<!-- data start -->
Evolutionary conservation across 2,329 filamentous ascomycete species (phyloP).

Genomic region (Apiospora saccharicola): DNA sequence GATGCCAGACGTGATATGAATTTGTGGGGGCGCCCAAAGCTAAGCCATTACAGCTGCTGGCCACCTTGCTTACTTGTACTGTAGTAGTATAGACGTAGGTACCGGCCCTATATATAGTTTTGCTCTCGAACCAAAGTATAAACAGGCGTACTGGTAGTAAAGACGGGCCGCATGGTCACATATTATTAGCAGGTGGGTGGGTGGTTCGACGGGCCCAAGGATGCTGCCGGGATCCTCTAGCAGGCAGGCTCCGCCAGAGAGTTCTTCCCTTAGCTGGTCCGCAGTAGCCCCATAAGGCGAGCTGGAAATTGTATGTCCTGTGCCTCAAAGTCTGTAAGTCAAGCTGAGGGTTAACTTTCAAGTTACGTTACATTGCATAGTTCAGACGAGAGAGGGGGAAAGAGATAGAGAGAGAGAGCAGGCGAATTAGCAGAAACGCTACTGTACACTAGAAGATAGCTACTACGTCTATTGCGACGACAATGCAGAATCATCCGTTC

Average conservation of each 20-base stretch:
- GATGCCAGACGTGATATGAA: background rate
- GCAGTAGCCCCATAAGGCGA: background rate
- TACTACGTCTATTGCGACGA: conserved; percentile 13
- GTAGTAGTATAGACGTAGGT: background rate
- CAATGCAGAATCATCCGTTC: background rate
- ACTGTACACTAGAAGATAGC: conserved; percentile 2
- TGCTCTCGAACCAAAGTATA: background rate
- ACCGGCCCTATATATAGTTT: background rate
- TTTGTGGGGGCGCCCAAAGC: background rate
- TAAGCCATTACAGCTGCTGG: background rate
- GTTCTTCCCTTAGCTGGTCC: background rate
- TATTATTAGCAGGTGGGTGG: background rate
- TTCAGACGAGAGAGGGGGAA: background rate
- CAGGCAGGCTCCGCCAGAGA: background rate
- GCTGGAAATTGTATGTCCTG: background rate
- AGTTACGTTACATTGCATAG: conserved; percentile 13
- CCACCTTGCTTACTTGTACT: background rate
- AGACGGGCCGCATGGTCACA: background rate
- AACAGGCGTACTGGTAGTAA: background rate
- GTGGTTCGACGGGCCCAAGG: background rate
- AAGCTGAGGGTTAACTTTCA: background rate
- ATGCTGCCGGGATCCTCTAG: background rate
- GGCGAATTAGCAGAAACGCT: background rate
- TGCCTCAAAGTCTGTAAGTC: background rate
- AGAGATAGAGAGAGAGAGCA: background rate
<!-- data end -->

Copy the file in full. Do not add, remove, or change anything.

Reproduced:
Evolutionary conservation across 2,329 filamentous ascomycete species (phyloP).

Genomic region (Apiospora saccharicola): DNA sequence GATGCCAGACGTGATATGAATTTGTGGGGGCGCCCAAAGCTAAGCCATTACAGCTGCTGGCCACCTTGCTTACTTGTACTGTAGTAGTATAGACGTAGGTACCGGCCCTATATATAGTTTTGCTCTCGAACCAAAGTATAAACAGGCGTACTGGTAGTAAAGACGGGCCGCATGGTCACATATTATTAGCAGGTGGGTGGGTGGTTCGACGGGCCCAAGGATGCTGCCGGGATCCTCTAGCAGGCAGGCTCCGCCAGAGAGTTCTTCCCTTAGCTGGTCCGCAGTAGCCCCATAAGGCGAGCTGGAAATTGTATGTCCTGTGCCTCAAAGTCTGTAAGTCAAGCTGAGGGTTAACTTTCAAGTTACGTTACATTGCATAGTTCAGACGAGAGAGGGGGAAAGAGATAGAGAGAGAGAGCAGGCGAATTAGCAGAAACGCTACTGTACACTAGAAGATAGCTACTACGTCTATTGCGACGACAATGCAGAATCATCCGTTC

Average conservation of each 20-base stretch:
- GATGCCAGACGTGATATGAA: background rate
- GCAGTAGCCCCATAAGGCGA: background rate
- TACTACGTCTATTGCGACGA: conserved; percentile 13
- GTAGTAGTATAGACGTAGGT: background rate
- CAATGCAGAATCATCCGTTC: background rate
- ACTGTACACTAGAAGATAGC: conserved; percentile 2
- TGCTCTCGAACCAAAGTATA: background rate
- ACCGGCCCTATATATAGTTT: background rate
- TTTGTGGGGGCGCCCAAAGC: background rate
- TAAGCCATTACAGCTGCTGG: background rate
- GTTCTTCCCTTAGCTGGTCC: background rate
- TATTATTAGCAGGTGGGTGG: background rate
- TTCAGACGAGAGAGGGGGAA: background rate
- CAGGCAGGCTCCGCCAGAGA: background rate
- GCTGGAAATTGTATGTCCTG: background rate
- AGTTACGTTACATTGCATAG: conserved; percentile 13
- CCACCTTGCTTACTTGTACT: background rate
- AGACGGGCCGCATGGTCACA: background rate
- AACAGGCGTACTGGTAGTAA: background rate
- GTGGTTCGACGGGCCCAAGG: background rate
- AAGCTGAGGGTTAACTTTCA: background rate
- ATGCTGCCGGGATCCTCTAG: background rate
- GGCGAATTAGCAGAAACGCT: background rate
- TGCCTCAAAGTCTGTAAGTC: background rate
- AGAGATAGAGAGAGAGAGCA: background rate